This story is really about honey, a spoonful of which I have in my morning tea. Without it the day just doesn’t seem to go right. Together with my old friend Mr. Shimada, I’ve been producing the finest honey for the last 20-odd years. However, first I have to tell you about my lovely “false acacia” trees. (What a horrible name; I’ll just call them “acacia” for the rest of the story.)
Here in Kurohime, amid the hills and mountains of Nagano Prefecture, apart from our Afan Woodland Trust, we have a plot of land, half of which is used for farming, the other half being a patch of mixed woods. The land was very boggy when I first bought it, so I put in two long drainage pipes, 150 cm deep, set and buried in gravel, with soil on top. This drained into a small pond.
The trouble was that so much water came out it made a stream that flowed onto my neighbor’s land. To remedy this I dug another, swimming pool-sized pond to take the water, the excess of which I could drain elsewhere without bothering anybody. Because the pond was deep, I planted cherry, horse chestnut and acacia trees on its banks. Thorny acacia grows quickly, and dissuades most people from venturing close to the edge of the water. Acacia has a lovely fragrant white blossom, which is excellent for honey. The trees I planted 20 years ago have become a fine grove now, all around the pond and along two sides of the field.
In the field we grew all kinds of things: potatoes, sweet potatoes, yams, daikon radishes, onions, leeks, cabbages, tomatoes, cucumbers, bitter Okinawan cucumbers, eggplants, carrots, melons, watermelons and pumpkins. However, we have pretty well given up on sweetcorn. The tsukinowa-guma (Selenarctos thibetans; Himalayan black bears) love sweetcorn, and their appetite for it is reinforced by local farmers who plant it year after year after year in the same place.
For the past few years we have also raised pigs on this patch of our land, fencing off an area about the size of a couple of tennis courts, plus the pond, so they can run free and also wallow happily in the water. Eventually I’d like to increase the number of pigs, as our ham and bacon is in demand, and include some woodland for them to roam in and root around. Then we’ll rotate land use: pigs; vegetables; fallow; and so on.
Together with my old friend Kunio Shimada, we also keep bees. Matsuki-san, our woodsman, also keeps bees and has been trying his best to encourage wild Japanese bees. In early spring he had four hives going in the Afan Woodland Trust. Matsuki-san has tried all manner of strategies — barbed wire, cages, all kinds — trying to defend his hives against bears. Alas, all have failed.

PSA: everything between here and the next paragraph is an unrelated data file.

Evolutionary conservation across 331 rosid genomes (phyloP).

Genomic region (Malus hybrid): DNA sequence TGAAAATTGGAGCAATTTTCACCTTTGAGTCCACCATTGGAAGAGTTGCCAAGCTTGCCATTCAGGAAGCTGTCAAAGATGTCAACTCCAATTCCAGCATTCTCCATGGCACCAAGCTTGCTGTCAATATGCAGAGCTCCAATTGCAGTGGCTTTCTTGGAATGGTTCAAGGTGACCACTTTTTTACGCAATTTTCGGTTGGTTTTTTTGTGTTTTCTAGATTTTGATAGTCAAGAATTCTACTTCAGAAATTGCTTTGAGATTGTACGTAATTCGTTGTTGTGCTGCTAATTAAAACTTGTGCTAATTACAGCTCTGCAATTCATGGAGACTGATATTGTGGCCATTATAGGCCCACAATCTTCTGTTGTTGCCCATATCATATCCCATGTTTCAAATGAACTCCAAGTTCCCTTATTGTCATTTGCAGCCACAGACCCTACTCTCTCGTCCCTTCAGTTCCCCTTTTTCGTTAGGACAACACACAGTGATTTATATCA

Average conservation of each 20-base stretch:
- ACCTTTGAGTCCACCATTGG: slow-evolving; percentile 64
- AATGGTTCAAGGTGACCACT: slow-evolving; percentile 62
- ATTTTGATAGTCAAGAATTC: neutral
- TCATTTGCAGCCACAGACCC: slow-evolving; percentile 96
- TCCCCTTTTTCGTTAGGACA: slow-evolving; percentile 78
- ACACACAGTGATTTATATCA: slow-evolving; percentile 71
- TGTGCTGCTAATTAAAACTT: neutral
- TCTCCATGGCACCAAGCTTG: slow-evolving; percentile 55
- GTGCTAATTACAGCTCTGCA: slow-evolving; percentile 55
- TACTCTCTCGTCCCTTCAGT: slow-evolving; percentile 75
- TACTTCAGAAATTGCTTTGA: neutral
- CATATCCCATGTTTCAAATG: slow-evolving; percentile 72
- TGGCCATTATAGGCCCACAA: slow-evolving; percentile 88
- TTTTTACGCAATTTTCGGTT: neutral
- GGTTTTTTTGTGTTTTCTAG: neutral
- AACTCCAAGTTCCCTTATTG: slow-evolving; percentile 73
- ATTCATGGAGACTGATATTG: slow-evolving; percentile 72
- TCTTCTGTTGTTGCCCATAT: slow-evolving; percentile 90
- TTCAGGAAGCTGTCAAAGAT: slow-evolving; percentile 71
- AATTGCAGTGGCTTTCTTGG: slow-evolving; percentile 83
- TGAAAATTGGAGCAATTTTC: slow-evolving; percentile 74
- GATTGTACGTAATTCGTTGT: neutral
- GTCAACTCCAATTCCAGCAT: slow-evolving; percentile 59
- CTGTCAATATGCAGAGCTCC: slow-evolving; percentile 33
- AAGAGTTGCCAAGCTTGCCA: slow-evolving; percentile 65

I, too, want to be able to keep bees in the woods, so I designed a metal platform and got a local construction firm to build it. The platform has smooth, strong metal poles that I thought bears would not be able to climb, because when they climb trees they always dig in with their claws. As they can’t dig their claws into thick, smooth metal, I was sure the platform would be bear-proof.
The platform was erected in the patch of woods beside our market garden and acacia grove, with hives placed on top in time for the acacia blooms. The bees seemed to approve of their new home, and busy indeed they were, buzzing to and from the acacia flowers, filling their little tummies with nectar, making waxy combs, fanning off the excess water, and making lots and lots of fine honey.
Knowing that it wouldn’t be long before a bear scented the honey and came to raid, and wanting evidence to show that my platform was bear-proof, I asked Kenji Minami to set up a camera that is triggered by a movement sensor.
Well, I’m not really sure of the results so far, because we lost one hive. Photographs show a bear gripping the poles in a bear hug and wriggling up like a maggot. Muddy marks on one pole show that a bear got close to the top, managed to hook and tumble one hive, then fell off.
Since then the camera has recorded several more attempts, but we’ve not lost any more hives, and no bear has yet managed to get on top and wreak the usual havoc. Next acacia season I’m thinking of using a sensor that will not only trip a camera but also let an electric current pulse through a couple of wires close to the top of the platform. They should be set so as to zap a bear’s nose as it gets close to the top.
If indeed I can succeed in making a bear-proof hive platform, it could also be used at other times for a bird- or animal-watching hide, or even as a camping platform. These platforms can easily be dismantled and shifted. You only need a strong set of four concrete bases into which the poles are slipped.
In Japan, the best horse chestnut trees are in bear country — natural mixed forest. These trees really make the finest honey. One large tree can give you 10,000 yen to 15,000 yen of honey each year. I figure that this would be a way to make income from woodland.
If the platform really works, I plan to go before our trust’s board of directors with a plan to set up another platform in the Afan Trust woods and gather evidence and data to try to persuade others to try it. The Forestry Agency, or perhaps even the Environment Agency, could make a little money renting them out.
Honey bees very rarely bother people unless they mess with the hives, and with the hives being up on a platform the general public will be perfectly safe.
As it is, we can easily sell honey and never have enough to meet our demands.
So here’s to you, Winnie the Pooh!
Editor’s note: During a recent “working lunch,” Old Nic triumphantly announced he’d finally solved his bears-love-honey problem. “I’m going to grease the f***ing poles,” he declared, Archimedes-like. A hive-tech solution, perhaps?